What is a Home if not a place to discover yourself? When I return home, and even while I remain here at college, I contemplate the stories which compile my life. If we accept as true Rushdie and Kolvenbach’s claim in which language actively creates reality, I am immediately drawn to all the significant stories which I feel compose my time here on earth; or, all the roles I’ve assumed for all the various scripts which compile our cultural stories. And if we use the metaphor of our beings as composed of an actor playing a role in a larger script for an even larger story, on which level do I truly exist? Some roles in my life have been written—to keep with the metaphor—for me, while others I am constantly writing and creating. To some degree, discovering the difference between these two is a key into discovery. For example, I have been writing my own role as carpenter for a while but have been playing the role of son for even longer. What are the possible implications this holds for our lives; or more specifically, whose script are we playing for? Do we have a duty to act in our personal life’s script as well as acting in the scripts we didn’t chose to assume? In this way, recognizing our lives are entirely composed of stories gives me a certain peace because, no matter what I may do, my role is part of a greater story; a cultural story which is greater than my personal role in its script and yet isn’t because my personal role can expand our cultural story. I feel as though our lives simultaneously express our encompassing cultural stories as well as create our cultural stories; which in the final analysis, implies tremendous ability to create ourselves. Reading Potiki and seeing their way of perceiving relationships has given me insight into my own abilities to create and express stories in a positive manner.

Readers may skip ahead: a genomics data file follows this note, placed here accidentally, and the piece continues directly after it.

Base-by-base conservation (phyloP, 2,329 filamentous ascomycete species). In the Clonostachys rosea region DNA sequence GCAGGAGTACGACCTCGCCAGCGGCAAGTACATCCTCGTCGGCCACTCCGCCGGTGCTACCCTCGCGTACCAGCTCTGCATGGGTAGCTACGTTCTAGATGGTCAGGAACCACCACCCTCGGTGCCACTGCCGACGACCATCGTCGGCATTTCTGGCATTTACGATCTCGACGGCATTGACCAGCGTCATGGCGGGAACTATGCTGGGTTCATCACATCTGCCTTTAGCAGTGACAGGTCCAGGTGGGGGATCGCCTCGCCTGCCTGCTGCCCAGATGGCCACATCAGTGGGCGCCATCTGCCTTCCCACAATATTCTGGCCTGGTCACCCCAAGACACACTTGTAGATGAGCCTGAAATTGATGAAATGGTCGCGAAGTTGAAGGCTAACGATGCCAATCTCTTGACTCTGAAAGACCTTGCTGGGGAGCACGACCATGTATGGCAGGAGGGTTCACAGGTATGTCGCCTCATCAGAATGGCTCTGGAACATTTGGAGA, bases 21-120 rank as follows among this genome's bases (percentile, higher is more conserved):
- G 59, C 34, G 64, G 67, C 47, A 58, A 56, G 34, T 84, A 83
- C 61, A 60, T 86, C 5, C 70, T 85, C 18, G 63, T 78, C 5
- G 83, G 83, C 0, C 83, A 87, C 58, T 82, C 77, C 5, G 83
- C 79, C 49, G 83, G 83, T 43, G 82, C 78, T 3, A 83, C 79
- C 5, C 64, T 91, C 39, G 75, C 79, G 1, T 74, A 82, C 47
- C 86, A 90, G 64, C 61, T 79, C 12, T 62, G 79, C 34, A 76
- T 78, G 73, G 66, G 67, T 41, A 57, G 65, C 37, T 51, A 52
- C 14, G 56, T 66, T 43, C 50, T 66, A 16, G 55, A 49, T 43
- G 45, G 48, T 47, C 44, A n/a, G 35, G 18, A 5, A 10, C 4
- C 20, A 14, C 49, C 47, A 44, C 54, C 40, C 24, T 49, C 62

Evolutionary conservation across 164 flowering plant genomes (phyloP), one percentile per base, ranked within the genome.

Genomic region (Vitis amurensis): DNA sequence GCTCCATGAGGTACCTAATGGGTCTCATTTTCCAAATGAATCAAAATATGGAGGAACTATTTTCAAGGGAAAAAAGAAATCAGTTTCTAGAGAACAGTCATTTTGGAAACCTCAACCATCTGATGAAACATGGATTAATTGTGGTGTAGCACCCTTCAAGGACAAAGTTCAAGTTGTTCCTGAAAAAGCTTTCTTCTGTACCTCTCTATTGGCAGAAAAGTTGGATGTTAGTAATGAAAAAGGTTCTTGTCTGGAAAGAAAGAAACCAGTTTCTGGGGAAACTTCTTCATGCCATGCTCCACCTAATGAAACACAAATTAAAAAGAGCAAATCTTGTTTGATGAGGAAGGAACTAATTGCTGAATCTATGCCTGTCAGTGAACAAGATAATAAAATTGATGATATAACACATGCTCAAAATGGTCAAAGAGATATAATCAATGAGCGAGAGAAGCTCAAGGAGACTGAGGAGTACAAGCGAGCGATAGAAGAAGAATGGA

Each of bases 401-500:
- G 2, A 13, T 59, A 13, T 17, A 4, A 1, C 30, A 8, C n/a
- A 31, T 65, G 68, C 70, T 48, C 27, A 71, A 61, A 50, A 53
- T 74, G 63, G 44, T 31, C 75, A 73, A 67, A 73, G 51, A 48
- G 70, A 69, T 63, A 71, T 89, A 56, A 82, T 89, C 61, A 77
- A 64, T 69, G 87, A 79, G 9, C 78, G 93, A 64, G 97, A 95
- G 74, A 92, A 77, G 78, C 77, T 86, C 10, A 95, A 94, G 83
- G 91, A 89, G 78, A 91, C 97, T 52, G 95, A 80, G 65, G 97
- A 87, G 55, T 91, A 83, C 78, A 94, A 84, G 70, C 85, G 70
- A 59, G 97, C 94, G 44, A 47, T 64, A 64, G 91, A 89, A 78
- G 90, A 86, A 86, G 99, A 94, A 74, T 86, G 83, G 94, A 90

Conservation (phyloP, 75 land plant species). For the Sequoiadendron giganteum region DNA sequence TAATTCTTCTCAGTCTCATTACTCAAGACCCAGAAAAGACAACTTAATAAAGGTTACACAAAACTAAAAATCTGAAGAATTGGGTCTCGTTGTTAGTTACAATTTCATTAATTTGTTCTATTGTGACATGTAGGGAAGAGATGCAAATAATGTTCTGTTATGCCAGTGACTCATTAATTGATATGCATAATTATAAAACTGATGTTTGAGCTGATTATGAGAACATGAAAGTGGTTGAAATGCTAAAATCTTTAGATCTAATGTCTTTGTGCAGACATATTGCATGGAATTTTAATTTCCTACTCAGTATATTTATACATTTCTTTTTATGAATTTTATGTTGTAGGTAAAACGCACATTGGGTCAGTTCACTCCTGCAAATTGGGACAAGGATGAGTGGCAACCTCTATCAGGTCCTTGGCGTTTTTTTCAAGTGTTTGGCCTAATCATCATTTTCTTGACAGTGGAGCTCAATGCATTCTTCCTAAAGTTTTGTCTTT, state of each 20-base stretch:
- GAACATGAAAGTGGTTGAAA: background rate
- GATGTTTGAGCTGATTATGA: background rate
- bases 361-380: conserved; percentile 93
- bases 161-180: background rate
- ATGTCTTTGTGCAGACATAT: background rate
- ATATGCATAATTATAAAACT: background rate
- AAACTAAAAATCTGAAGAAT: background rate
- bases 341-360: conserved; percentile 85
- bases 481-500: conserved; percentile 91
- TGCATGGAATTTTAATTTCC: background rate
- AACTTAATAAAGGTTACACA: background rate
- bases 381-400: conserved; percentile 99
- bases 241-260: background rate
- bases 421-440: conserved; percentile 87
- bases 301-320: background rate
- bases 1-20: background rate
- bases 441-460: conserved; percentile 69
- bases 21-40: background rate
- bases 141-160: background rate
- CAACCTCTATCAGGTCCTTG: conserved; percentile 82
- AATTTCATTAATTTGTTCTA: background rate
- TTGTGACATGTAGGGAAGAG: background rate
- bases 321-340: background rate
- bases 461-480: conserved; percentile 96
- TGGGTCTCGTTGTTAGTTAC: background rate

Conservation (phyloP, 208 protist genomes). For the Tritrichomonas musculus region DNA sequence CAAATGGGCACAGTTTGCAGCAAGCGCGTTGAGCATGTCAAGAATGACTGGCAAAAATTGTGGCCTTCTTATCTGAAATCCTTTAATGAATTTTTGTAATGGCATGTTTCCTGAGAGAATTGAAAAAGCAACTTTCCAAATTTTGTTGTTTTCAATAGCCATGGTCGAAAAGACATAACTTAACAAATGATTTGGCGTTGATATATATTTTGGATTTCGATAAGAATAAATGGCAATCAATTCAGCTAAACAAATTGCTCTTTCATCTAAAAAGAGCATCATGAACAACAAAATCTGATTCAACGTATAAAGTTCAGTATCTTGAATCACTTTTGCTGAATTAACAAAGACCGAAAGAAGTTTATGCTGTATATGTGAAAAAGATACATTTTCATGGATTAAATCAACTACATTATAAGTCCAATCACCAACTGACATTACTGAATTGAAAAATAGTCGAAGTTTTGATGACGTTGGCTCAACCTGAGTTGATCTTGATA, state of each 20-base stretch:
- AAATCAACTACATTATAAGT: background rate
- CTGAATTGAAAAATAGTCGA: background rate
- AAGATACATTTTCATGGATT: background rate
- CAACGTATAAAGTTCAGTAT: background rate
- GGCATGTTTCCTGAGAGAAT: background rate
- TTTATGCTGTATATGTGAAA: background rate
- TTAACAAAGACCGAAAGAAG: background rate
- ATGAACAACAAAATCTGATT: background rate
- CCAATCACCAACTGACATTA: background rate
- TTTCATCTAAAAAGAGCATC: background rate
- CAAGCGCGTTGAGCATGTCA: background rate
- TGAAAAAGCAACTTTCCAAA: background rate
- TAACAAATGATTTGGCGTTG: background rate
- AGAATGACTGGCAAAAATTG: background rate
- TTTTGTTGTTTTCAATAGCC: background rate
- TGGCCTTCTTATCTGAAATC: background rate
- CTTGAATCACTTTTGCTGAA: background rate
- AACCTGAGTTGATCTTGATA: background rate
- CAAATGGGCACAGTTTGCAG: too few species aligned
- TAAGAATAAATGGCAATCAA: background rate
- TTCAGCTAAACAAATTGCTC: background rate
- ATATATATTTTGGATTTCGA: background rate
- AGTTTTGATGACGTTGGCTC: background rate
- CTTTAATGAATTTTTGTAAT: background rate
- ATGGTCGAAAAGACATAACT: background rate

The previous paragraph was inspired while reading and discovering the indigenous New Zealand way of perceiving the world. As an oral culture, they know themselves thoroughly through storytelling; and even more, they as a people see themselves constantly living for and expressing their cultural story. It seems as if the Maori people live through the cycles of their cultural story. For example, in a quote we discussed in class by Toko, “The seeds are a new beginning, but started from a death. Well everything is like that—that’s what my mother Roimata says. End is always beginning. Death is life…” Since they already perceive the natural cycles which all biological life cycles through, they realize their cultural cycle (the entire web of their cultural scripts) transcends the deaths and rebirths of the biological cycle through the art and gift of storytelling. To use a natural metaphor of earth and water, their individual stories resemble water; and the earth, which is shaped by and shapes the direction of the water, resembles their cultural stories. So, while the individual stories ebb and flow through the cultural stories, what remains important is the process of flowing and channeling. Each individual in their culture is a receptor of the cultural story, which defines the limits of their reality; however, each individual has the power to expand their culture’s limits of reality by creating their own powerful stories. In reflection of this perception of life, we should be excited in contributing to the stories which have defined the limits of our lives; in the hopes of one day expanding our cultural universe a little bit wider.